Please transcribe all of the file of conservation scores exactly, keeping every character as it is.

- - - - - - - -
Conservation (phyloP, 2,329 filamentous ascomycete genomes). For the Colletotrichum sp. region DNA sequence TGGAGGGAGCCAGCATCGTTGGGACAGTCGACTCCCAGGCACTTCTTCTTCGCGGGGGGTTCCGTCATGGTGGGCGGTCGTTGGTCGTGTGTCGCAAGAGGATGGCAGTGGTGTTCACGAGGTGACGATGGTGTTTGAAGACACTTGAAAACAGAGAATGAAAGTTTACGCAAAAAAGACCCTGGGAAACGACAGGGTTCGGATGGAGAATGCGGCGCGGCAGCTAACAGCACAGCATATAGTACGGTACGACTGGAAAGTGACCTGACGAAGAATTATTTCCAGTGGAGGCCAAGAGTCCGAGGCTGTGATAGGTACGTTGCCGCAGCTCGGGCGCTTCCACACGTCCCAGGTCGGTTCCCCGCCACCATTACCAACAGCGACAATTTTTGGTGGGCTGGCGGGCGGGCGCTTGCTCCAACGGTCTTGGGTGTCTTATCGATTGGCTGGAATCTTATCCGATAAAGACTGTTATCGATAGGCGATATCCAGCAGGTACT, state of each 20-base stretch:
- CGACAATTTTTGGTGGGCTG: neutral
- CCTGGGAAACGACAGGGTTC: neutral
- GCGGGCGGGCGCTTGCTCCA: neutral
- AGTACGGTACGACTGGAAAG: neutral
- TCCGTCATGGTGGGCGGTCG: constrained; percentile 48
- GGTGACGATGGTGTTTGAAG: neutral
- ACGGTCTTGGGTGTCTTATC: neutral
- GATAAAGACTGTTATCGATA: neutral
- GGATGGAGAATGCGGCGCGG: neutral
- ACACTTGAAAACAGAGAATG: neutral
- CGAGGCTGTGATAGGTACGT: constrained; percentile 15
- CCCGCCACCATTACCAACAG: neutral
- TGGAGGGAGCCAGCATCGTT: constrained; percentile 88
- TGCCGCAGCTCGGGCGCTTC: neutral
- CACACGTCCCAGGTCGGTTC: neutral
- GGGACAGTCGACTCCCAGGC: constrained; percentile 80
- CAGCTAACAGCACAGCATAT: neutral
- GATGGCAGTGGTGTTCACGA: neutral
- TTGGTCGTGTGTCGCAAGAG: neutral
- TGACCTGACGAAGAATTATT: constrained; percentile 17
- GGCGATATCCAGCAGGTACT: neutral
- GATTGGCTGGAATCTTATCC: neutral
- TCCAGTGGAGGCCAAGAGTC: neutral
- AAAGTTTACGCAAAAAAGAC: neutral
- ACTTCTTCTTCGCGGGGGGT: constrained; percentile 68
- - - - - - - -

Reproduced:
Conservation (phyloP, 2,329 filamentous ascomycete genomes). For the Colletotrichum sp. region DNA sequence TGGAGGGAGCCAGCATCGTTGGGACAGTCGACTCCCAGGCACTTCTTCTTCGCGGGGGGTTCCGTCATGGTGGGCGGTCGTTGGTCGTGTGTCGCAAGAGGATGGCAGTGGTGTTCACGAGGTGACGATGGTGTTTGAAGACACTTGAAAACAGAGAATGAAAGTTTACGCAAAAAAGACCCTGGGAAACGACAGGGTTCGGATGGAGAATGCGGCGCGGCAGCTAACAGCACAGCATATAGTACGGTACGACTGGAAAGTGACCTGACGAAGAATTATTTCCAGTGGAGGCCAAGAGTCCGAGGCTGTGATAGGTACGTTGCCGCAGCTCGGGCGCTTCCACACGTCCCAGGTCGGTTCCCCGCCACCATTACCAACAGCGACAATTTTTGGTGGGCTGGCGGGCGGGCGCTTGCTCCAACGGTCTTGGGTGTCTTATCGATTGGCTGGAATCTTATCCGATAAAGACTGTTATCGATAGGCGATATCCAGCAGGTACT, state of each 20-base stretch:
- CGACAATTTTTGGTGGGCTG: neutral
- CCTGGGAAACGACAGGGTTC: neutral
- GCGGGCGGGCGCTTGCTCCA: neutral
- AGTACGGTACGACTGGAAAG: neutral
- TCCGTCATGGTGGGCGGTCG: constrained; percentile 48
- GGTGACGATGGTGTTTGAAG: neutral
- ACGGTCTTGGGTGTCTTATC: neutral
- GATAAAGACTGTTATCGATA: neutral
- GGATGGAGAATGCGGCGCGG: neutral
- ACACTTGAAAACAGAGAATG: neutral
- CGAGGCTGTGATAGGTACGT: constrained; percentile 15
- CCCGCCACCATTACCAACAG: neutral
- TGGAGGGAGCCAGCATCGTT: constrained; percentile 88
- TGCCGCAGCTCGGGCGCTTC: neutral
- CACACGTCCCAGGTCGGTTC: neutral
- GGGACAGTCGACTCCCAGGC: constrained; percentile 80
- CAGCTAACAGCACAGCATAT: neutral
- GATGGCAGTGGTGTTCACGA: neutral
- TTGGTCGTGTGTCGCAAGAG: neutral
- TGACCTGACGAAGAATTATT: constrained; percentile 17
- GGCGATATCCAGCAGGTACT: neutral
- GATTGGCTGGAATCTTATCC: neutral
- TCCAGTGGAGGCCAAGAGTC: neutral
- AAAGTTTACGCAAAAAAGAC: neutral
- ACTTCTTCTTCGCGGGGGGT: constrained; percentile 68